Austin: They are just so enthralled with it and so excited to get to the next stand. Last year, each book was put up, it was amazing to see kids who either didn’t like to be outside or didn’t like to read get excited by it. It’s also brought our whole community of classrooms together. Earlier this month I put up poems so that each stand has a poem by a different author. There’s a little something for everyone, from pre-kindergarten to longer and more complex poems for fifth and sixth-graders. I hope to have the children writing and illustrating the books that we put up in the future. I would love to feature their work so they have that additional sense of pride and encouragement knowing there is no limit to their knowledge and that they are truly unstoppable.

Q: How does this fit into the bigger picture of the role that outdoor education plays at FA?

Estes: We see the woods and other outside spaces as the classroom. Spaces are cleared in the woods for class gatherings, exploring and learning. Classes follow the seasonal changes in animal presence, leaves and trees, or the water quality, depth and temperature in the creek. Students aren’t reading about erosion sitting at a desk, but rather, they are seeing, experiencing and following the erosion in the area. Older students read a novel about survival and travel to the woods to determine how they would survive themselves if stranded there. The Story Walk is a beautiful new addition to our wooded area that infuses shared literacy experiences along the way. This year, first-grade teachers are planning to have their students and parents take a night hike and read “Owl Moon” by Jane Yolen along the Story Walk as a part of their study of owls. They will enjoy a cup of hot chocolate and take away the memory of quietly experiencing the company of good friends, a good book and perhaps a meetup with a feathered night creature.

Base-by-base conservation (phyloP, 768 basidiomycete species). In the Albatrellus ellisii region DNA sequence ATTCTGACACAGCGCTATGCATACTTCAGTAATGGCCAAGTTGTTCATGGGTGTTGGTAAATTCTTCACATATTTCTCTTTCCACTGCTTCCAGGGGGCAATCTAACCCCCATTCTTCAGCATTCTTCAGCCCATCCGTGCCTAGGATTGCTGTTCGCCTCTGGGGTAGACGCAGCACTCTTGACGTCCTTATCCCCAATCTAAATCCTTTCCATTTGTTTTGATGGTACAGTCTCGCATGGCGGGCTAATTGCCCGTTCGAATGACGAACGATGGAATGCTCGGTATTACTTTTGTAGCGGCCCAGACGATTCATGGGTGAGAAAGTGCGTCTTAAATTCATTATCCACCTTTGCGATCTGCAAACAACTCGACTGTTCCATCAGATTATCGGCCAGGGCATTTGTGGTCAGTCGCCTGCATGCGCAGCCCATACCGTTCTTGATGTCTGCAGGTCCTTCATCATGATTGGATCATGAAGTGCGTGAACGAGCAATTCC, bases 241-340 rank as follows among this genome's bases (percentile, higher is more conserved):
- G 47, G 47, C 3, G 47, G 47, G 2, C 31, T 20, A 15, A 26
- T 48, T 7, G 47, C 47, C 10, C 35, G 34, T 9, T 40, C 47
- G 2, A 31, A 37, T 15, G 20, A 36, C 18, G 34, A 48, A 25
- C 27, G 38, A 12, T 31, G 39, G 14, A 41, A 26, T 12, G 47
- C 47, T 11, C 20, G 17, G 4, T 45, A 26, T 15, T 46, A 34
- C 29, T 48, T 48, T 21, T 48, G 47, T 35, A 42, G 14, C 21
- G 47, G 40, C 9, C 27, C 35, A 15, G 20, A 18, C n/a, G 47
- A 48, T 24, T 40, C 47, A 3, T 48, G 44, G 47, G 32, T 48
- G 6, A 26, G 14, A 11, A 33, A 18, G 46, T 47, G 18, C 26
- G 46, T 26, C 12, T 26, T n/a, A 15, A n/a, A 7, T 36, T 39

Q: Are there other outdoor spaces on campus that uniquely contribute to this type of learning?

The natural Playscape is another intentional learning space. Classes and families can visit the Playscape simply to play, explore, and experience a more natural play space. This space is used for learning from prekindergarten through fifth grade. The space is ever-changing, and that change is guided by the teachers and the children. Last year the fifth graders worked with their teachers and a Middle School science class and their teacher to test soil as well as plant a pollinator garden. All classes were able to follow and learn from the progress of that creation. This year we are adding blueberry and raspberry bushes along with persimmon and pawpaw trees. I am looking forward to the children being able to appreciate the fruits, and especially to seeing them pluck a berry or fruit from a bush or tree and experience the pleasure of its gift. I am also hopeful that once we have a substantial crop, we can share those gifts with the local community by donating to the Food Bank. We have been able to do that for years with our vegetable garden, and it is exciting that in the near future we will add fruits to our deliveries. 

To learn more, visit fredericksburgacademy.org.

Stay tuned to the Fred Parent Facebook and YouTube channels in November for a video interview featuring Fredericksburg Academy educators.

Emily Freehling
Emily Freehling is an award-winning journalist who helps Fredericksburg Parent and Family's advertisers tell valuable stories through magazine advertorials and videos. Emily also produces content for a wide variety of other clients and outlets. Find her on LinkedIn and at emilyfreehling.com.